It appears that President Obama has no intention of letting the grass grow as he begins a second term in the White House.
I can visualize a mischievous grin as he contemplates the dust-up since he nominated Chuck Hagel to become Secretary of Defense. Mr. Hagel offends the hawks in Congress because he tends not to fully embrace the party line on some foreign policy matters, such as Israel and their Washington lobby. While in office he was quoted as saying: “I’m not an Israeli senator. I’m a U.S. senator.” Personally, I’m not anti-Israeli, but I find those comments refreshing. I still bristle when I think back to a recent White House visit by Israeli Prime Minister Netanyahu, as he lectured our president. I don’t think Chuck Hagel would sit still for that.
Mr. Hagel is also guilty of making controversial statements like: “War should be a last resort, … ” and “The Department of Defense is bloated.”
Such a point of view must exasperate folks like Senator John McCain, (R-AZ), former Vice President Dick Cheney, former U.S. Ambassador to the UN John Bolton, and others who project an attitude that any foreign entity which speaks ill of the U.S. is our enemy and therefore we should take up arms against them — diplomacy be damned.
For many veterans, myself among them, one very positive note in favor of Chuck Hagel is that he understands the true nature of war, which comes down to pain, death and widespread destruction. The man has been there and done that. He was a foot soldier in Vietnam and was wounded in action. Of course, they would never admit it, but for many, if not most flag officers, generals and admirals, war is essentially a game of strategy. For them the application of military forces in a theatre of war is an opportunity to test and put into practice those theories of combat they spent many months, even years, learning in U.S. military academies and war colleges.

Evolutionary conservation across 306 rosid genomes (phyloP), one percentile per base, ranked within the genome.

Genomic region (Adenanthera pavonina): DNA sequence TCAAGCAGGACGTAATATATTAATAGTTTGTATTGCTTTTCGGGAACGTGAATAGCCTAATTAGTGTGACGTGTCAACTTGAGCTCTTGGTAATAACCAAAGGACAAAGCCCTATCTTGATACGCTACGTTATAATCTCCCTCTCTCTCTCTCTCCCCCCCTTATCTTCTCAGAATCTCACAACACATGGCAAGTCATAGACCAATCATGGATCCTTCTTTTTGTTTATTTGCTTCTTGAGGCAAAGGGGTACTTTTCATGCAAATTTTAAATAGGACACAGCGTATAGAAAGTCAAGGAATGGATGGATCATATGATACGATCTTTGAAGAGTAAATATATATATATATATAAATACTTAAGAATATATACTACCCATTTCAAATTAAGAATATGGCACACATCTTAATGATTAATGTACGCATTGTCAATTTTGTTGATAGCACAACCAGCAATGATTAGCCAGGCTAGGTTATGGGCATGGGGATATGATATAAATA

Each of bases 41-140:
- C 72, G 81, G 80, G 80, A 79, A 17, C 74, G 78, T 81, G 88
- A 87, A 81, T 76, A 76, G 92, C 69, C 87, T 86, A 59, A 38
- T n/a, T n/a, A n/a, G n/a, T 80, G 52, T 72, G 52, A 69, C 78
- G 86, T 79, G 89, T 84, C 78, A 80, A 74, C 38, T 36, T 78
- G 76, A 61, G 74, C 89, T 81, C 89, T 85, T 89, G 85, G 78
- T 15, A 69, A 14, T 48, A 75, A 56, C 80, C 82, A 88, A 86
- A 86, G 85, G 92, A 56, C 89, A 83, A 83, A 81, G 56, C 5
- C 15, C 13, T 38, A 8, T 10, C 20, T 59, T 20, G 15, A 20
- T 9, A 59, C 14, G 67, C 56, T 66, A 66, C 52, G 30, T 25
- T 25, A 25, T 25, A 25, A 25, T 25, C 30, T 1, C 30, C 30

This is not to disparage our ground force and naval leaders. I respect them and America absolutely needs their insight and expertise. But as the late President Theodore Roosevelt put it: “Walk softly and carry a big stick.”
Even the “American Caesar,” General Douglas MacArthur, in his final address to a cadet class at The U.S. Military Academy pointed out that soldiers desire war the least, for it is they who first feel its sting. … Though it may contain many tough questions, I think that Mr. Hagel’s confirmation won’t be nearly as acrimonious as some have predicted.
As for the appointments of Massachusetts Senator John Kerry to be Secretary of State and Mr. John Brennan as Director of Central Intelligence, they should go easily enough. The men and the positions seem well suited.
Among the latest personalities to gain national attention is that Fonda woman — selected as America’s Woman of the Year — by, if I’m not mistaken, President Obama.
To say that choice is an affront and deeply offensive to those who served in Vietnam is putting it mildly. “Hanoi Jane” conspicuously aided an enemy of the United States.
I invite those too young to recall her visit to North Vietnam in 1972, to research Jane Fonda’s treasonous actions and comments. If he were still with us I wonder what her famous actor father Henry would have to say about his daughter’s behavior. I’m also anxious to hear the response of Senator John McCain, who was a prisoner of war, subjected to harsh treatment and held for years in North Vietnam. America is noted for its tolerance and lapses in memory. But by thunder, there are some things we shouldn’t let pass.
Otherwise I have great expectations for us Pahrumpians in the coming year. Our county and town leaders will either persevere or disappear.
No. No. Strike that. I have faith that common sense, even a bit of wisdom, will ultimately prevail in our valley. We’re on the move folks so keep the faith.